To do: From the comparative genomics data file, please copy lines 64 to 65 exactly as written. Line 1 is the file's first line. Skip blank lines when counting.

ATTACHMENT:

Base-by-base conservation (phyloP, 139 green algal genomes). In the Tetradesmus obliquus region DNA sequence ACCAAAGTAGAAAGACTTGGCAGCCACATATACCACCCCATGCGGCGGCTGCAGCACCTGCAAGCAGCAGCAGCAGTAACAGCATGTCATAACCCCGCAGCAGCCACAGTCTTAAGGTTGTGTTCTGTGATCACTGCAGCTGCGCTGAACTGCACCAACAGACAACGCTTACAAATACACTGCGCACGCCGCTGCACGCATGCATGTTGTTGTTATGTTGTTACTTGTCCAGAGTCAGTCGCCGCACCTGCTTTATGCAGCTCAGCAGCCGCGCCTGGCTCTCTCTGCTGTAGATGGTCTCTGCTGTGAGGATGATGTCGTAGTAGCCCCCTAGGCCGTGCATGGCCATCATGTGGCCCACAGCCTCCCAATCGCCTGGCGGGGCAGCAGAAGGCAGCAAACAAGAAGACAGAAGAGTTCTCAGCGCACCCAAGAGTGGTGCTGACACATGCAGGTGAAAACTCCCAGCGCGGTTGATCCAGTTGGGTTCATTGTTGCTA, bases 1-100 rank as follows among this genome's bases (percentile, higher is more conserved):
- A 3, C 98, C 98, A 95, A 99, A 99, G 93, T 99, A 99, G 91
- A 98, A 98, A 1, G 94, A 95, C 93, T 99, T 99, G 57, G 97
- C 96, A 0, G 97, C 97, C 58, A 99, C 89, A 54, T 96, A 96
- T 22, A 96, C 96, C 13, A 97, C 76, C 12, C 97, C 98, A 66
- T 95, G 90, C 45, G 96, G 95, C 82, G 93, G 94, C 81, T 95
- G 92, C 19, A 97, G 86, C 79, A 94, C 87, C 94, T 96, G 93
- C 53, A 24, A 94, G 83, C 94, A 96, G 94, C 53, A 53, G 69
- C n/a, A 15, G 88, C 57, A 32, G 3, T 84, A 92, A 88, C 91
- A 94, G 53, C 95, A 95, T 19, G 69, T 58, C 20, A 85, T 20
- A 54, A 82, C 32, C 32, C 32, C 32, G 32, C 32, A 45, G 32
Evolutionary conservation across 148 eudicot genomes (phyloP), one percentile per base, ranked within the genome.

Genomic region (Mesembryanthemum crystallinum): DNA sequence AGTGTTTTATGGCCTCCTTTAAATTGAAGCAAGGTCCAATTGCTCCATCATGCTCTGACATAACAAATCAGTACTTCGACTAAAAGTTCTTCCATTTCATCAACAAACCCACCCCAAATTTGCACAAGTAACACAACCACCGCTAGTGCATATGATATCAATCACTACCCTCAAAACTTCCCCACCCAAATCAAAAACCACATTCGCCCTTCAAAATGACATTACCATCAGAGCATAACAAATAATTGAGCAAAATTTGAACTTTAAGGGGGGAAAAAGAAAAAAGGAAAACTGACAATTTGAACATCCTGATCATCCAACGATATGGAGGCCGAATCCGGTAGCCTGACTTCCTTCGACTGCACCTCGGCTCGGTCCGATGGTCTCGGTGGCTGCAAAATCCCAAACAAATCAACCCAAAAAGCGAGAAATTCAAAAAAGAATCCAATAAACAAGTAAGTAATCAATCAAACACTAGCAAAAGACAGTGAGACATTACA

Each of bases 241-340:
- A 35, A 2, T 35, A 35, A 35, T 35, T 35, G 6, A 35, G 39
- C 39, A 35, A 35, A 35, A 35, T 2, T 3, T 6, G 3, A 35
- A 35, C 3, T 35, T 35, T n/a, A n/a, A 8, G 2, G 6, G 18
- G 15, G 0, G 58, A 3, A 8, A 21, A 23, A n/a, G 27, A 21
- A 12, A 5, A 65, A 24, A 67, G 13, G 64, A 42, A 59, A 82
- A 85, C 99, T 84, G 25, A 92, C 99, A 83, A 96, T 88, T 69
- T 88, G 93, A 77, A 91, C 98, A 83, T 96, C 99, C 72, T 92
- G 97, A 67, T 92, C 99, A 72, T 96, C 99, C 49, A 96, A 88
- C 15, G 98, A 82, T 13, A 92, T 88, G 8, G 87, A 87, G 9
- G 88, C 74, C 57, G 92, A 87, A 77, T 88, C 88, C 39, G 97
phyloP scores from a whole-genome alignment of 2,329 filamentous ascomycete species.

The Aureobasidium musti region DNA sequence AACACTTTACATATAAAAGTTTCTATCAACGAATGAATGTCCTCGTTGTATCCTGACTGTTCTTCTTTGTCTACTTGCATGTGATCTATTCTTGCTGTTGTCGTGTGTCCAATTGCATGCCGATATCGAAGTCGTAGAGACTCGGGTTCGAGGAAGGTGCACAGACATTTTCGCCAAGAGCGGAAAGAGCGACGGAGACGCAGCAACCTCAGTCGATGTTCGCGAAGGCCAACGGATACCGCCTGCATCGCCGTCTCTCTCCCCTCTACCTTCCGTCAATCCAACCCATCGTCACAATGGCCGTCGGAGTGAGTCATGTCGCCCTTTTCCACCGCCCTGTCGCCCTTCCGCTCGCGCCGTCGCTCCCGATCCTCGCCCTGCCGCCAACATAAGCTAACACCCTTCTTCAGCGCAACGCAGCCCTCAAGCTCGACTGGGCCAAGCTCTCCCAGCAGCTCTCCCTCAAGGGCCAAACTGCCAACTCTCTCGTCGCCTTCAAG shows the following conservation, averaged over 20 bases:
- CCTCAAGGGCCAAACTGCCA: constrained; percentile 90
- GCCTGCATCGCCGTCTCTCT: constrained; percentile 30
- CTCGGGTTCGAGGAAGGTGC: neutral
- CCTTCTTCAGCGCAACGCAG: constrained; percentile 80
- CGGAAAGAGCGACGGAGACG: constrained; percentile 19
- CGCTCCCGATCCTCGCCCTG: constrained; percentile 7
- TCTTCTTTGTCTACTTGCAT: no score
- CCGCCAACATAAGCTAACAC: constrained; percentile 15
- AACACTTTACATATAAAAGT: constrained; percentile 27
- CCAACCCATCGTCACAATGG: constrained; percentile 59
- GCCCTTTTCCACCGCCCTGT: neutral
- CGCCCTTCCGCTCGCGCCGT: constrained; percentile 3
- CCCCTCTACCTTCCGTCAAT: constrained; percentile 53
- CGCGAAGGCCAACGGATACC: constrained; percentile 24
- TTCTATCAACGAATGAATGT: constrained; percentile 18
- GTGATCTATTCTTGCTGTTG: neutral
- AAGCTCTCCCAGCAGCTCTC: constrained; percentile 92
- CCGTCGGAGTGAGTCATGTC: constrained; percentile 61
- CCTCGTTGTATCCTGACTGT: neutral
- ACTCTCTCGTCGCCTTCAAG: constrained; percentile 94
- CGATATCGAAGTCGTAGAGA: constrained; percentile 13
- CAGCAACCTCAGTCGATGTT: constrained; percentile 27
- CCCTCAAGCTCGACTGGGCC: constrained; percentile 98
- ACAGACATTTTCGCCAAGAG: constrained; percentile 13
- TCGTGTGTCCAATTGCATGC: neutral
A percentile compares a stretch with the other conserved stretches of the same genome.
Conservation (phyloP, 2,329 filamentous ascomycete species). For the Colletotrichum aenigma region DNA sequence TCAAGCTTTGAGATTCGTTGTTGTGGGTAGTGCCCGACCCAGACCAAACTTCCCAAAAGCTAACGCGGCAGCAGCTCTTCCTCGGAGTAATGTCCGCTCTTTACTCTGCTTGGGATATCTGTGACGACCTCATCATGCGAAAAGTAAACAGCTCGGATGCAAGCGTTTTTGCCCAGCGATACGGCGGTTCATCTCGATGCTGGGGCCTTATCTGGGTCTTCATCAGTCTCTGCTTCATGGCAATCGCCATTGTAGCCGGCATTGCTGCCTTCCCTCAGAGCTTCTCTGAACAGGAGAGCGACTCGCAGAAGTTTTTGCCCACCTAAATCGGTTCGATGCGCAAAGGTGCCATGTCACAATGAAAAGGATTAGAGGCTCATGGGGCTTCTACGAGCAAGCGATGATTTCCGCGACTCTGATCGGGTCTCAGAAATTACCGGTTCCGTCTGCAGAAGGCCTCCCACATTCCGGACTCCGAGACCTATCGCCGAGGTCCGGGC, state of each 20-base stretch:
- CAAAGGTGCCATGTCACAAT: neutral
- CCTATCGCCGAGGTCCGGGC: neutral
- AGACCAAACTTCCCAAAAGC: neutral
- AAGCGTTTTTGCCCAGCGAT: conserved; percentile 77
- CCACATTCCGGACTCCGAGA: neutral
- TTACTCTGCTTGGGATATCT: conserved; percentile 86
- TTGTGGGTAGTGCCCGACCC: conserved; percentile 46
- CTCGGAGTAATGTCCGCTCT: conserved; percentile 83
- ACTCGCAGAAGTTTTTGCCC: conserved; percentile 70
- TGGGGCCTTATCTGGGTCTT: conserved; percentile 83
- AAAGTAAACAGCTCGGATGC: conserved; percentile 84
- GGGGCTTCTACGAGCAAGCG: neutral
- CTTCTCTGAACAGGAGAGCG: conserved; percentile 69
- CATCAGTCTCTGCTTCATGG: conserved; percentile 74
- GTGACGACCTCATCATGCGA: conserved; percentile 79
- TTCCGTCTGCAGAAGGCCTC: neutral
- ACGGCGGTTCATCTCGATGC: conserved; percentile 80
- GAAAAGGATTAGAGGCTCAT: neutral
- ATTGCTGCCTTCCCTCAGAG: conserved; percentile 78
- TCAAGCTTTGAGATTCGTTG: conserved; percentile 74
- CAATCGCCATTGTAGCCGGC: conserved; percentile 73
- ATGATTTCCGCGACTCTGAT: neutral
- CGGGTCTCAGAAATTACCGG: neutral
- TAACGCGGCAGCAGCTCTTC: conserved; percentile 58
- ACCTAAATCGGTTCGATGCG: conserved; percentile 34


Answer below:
- AAAGTAAACAGCTCGGATGC: conserved; percentile 84
- GGGGCTTCTACGAGCAAGCG: neutral